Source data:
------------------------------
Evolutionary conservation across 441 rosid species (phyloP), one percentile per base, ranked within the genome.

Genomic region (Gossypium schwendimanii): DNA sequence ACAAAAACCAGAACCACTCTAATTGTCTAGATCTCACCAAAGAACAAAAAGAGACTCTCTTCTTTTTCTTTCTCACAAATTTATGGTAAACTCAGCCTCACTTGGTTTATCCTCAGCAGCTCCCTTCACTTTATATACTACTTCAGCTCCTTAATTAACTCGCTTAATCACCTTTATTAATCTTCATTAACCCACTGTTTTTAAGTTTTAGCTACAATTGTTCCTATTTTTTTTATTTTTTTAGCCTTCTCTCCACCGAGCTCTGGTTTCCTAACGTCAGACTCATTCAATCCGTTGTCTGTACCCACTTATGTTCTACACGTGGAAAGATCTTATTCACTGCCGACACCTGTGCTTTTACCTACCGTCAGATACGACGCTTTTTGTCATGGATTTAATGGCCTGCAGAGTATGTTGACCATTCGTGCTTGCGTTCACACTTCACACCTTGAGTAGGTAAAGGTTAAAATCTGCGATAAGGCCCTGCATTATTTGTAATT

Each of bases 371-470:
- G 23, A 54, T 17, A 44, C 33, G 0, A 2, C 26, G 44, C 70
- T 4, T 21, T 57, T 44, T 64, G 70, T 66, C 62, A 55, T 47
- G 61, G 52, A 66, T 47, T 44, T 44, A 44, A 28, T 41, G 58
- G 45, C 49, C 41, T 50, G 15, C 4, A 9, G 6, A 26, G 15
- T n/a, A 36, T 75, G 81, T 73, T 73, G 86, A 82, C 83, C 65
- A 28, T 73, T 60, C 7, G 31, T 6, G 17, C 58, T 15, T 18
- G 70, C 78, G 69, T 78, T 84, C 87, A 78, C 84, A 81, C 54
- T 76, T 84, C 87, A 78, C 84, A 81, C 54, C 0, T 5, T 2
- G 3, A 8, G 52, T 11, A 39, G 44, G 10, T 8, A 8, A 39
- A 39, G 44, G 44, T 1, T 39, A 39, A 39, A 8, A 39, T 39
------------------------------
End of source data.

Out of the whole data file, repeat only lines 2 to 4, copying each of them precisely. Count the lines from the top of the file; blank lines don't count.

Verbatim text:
Genomic region (Gossypium schwendimanii): DNA sequence ACAAAAACCAGAACCACTCTAATTGTCTAGATCTCACCAAAGAACAAAAAGAGACTCTCTTCTTTTTCTTTCTCACAAATTTATGGTAAACTCAGCCTCACTTGGTTTATCCTCAGCAGCTCCCTTCACTTTATATACTACTTCAGCTCCTTAATTAACTCGCTTAATCACCTTTATTAATCTTCATTAACCCACTGTTTTTAAGTTTTAGCTACAATTGTTCCTATTTTTTTTATTTTTTTAGCCTTCTCTCCACCGAGCTCTGGTTTCCTAACGTCAGACTCATTCAATCCGTTGTCTGTACCCACTTATGTTCTACACGTGGAAAGATCTTATTCACTGCCGACACCTGTGCTTTTACCTACCGTCAGATACGACGCTTTTTGTCATGGATTTAATGGCCTGCAGAGTATGTTGACCATTCGTGCTTGCGTTCACACTTCACACCTTGAGTAGGTAAAGGTTAAAATCTGCGATAAGGCCCTGCATTATTTGTAATT

Each of bases 371-470:
- G 23, A 54, T 17, A 44, C 33, G 0, A 2, C 26, G 44, C 70